University of Dundee

Wellcome Centre for Anti-Infectives Research (CAIR)

Dundee's young women to become medicine makers

The University of Dundee will help to inspire the next generation of female scientists when it welcomes around 80 local youngsters to campus tonight. Members of Girlguiding Dundee will have the opportunity to earn a unique badge on an educational visit to the University’s School of Life Sciences. The ‘Medicine Maker’ insignia will be awarded to Rainbows, Brownies and Guides when they work with University scientists to learn about bacteria, disease and the role of women scientists to mark UNESCO’s International Day of Women and Girls in Science.

School Prizes awarded at Review of the Year

A number of school prizes were presented at Review of the Year today.

Innovator of the Year

New for this year, Innovator of the Year, two categories were introduced for best innovation and for early-stage new business ideas. In partnership with the Centre of Entrepreneurship, the winners are guaranteed an automatic place in the appropriate category of the University of Dundee, Venture 2019 Final, plus a chance to participate in the on-campus three month summer Elevator accelerator programme.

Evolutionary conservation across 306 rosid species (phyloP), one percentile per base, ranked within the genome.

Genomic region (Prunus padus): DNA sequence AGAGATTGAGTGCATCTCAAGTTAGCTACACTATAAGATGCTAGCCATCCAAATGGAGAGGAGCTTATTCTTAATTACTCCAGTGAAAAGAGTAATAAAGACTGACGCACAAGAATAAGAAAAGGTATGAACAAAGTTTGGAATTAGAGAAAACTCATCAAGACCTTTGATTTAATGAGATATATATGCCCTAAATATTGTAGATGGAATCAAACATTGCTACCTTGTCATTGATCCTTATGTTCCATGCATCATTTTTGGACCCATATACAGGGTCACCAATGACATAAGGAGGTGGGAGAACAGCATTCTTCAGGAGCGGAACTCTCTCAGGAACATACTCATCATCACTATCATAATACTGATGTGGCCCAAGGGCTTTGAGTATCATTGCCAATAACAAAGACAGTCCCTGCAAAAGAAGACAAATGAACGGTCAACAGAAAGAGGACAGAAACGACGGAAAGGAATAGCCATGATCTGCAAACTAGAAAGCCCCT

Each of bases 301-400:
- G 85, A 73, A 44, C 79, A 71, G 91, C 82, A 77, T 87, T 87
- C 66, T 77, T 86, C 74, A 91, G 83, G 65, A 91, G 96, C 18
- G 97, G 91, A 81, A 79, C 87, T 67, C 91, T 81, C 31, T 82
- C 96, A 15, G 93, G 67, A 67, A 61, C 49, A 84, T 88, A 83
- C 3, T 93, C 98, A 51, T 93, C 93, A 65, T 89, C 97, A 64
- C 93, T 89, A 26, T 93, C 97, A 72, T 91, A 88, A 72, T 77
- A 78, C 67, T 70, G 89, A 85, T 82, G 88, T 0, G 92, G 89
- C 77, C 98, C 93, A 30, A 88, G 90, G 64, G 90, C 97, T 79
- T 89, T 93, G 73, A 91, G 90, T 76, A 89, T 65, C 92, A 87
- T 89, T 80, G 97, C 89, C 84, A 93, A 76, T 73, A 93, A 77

Horn lab challenge trypanosome energy production dogma

Parasitic protozoa called trypanosomes synthesize sugars using an unexpected metabolic pathway called gluconeogenesis, according to a new study published in the open-access journal PLOS Pathogens. The research led by Professor David Horn's team, in particular lead author Dr Julie Kovarova, in collaboration with Professors Mike Ferguson (Dundee) and Mike Barrett (Glasgow) note that this metabolic flexibility may be essential for adaptation to environmental conditions and survival in mammalian host tissues.

WCAIR’s Malawi mission to aid African science

The work of scientists in some of Africa’s remotest communities is about to be transformed by the University of Dundee. A team from the University’s Wellcome Centre for Anti-Infectives Research (WCAIR) will travel to Malawi this week with crates of apparatus to be distributed to local researchers. Part of an ongoing initiative by the University’s School of Life Sciences to support scientists in the developing world, four members of staff from the WCAIR flew out to Africa on yesterday.

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